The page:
Ubiquitous urban sensors can give us rich information about the world around us, such as current temperature, humidity, air quality, or noise levels. This information can help us make decisions in our everyday lives. We may for example decide to take a different route to work if the air quality on our commute is particularly bad, or we may want to open a window if humidity or CO levels are getting higher inside. On a higher level, such information can make us more aware of our environment and how we contribute to it. While sensor platforms are commercially available and sensors have been placed in our cities and our streets, data from these sensors is usually only available through websites or is stored in large data sheets that are hidden or unengaging to inexperienced users. Furthermore, direct representations of sensor readings do not always make sense to us: what unit are readings presented in, and when are readings out of the ordinary?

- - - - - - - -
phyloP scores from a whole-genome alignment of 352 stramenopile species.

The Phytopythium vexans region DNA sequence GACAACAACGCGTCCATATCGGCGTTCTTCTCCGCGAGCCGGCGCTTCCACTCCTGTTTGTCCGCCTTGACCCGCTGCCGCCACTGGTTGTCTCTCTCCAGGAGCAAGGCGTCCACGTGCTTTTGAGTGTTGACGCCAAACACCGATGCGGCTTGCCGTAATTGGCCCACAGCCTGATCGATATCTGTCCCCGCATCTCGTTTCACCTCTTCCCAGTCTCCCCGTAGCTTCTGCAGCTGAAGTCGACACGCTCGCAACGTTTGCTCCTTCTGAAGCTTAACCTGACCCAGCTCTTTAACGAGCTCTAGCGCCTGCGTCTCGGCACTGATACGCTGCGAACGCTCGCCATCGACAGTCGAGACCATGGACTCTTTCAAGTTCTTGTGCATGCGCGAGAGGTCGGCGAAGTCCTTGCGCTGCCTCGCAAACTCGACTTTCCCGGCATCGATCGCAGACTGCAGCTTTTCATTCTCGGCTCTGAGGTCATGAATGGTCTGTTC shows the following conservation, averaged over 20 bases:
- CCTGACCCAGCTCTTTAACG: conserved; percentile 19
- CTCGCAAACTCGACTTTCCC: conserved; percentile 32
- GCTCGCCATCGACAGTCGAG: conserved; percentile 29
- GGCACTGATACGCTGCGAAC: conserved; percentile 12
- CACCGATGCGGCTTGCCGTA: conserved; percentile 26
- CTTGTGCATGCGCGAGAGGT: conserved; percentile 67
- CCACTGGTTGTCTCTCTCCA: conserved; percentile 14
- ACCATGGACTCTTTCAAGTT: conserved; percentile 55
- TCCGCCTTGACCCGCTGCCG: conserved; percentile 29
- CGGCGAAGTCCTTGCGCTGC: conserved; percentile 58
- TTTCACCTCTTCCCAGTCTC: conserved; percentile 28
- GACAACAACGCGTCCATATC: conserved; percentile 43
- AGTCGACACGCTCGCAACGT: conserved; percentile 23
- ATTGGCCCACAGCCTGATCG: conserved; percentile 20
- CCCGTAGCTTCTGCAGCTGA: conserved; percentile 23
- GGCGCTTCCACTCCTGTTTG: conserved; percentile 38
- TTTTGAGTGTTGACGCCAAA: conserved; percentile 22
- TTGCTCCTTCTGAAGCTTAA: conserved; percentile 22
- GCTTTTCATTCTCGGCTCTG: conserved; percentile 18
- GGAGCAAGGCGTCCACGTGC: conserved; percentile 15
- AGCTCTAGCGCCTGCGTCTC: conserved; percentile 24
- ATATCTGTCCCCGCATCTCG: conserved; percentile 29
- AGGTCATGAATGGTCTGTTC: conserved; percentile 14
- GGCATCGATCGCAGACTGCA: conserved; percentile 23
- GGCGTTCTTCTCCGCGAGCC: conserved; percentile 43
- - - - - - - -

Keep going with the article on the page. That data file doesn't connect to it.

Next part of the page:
Physikit is a toolkit that makes users’ data visible and tangible through physical and embedded data visualizations called PhysiCubes (Figure, right). Physikit consists of (i) a number of PhysiCubes that each provide one unique physical visualization such as movement, light, air or vibration, and (ii) a web-based end-user configuration tool that allows users to quickly and easily connect data sources (Figure, left) to the PhysiCubes using a touchenabled interface (Figure , center). Users can explore, interpret and engage with different kinds of data through setting up simple rules for a variety of physical ambient visualizations. A key research question this raises is: whether allowing users to program the mapping and relation between data and physical visualizations empowers them to explore, engage with and understand a diversity of data.
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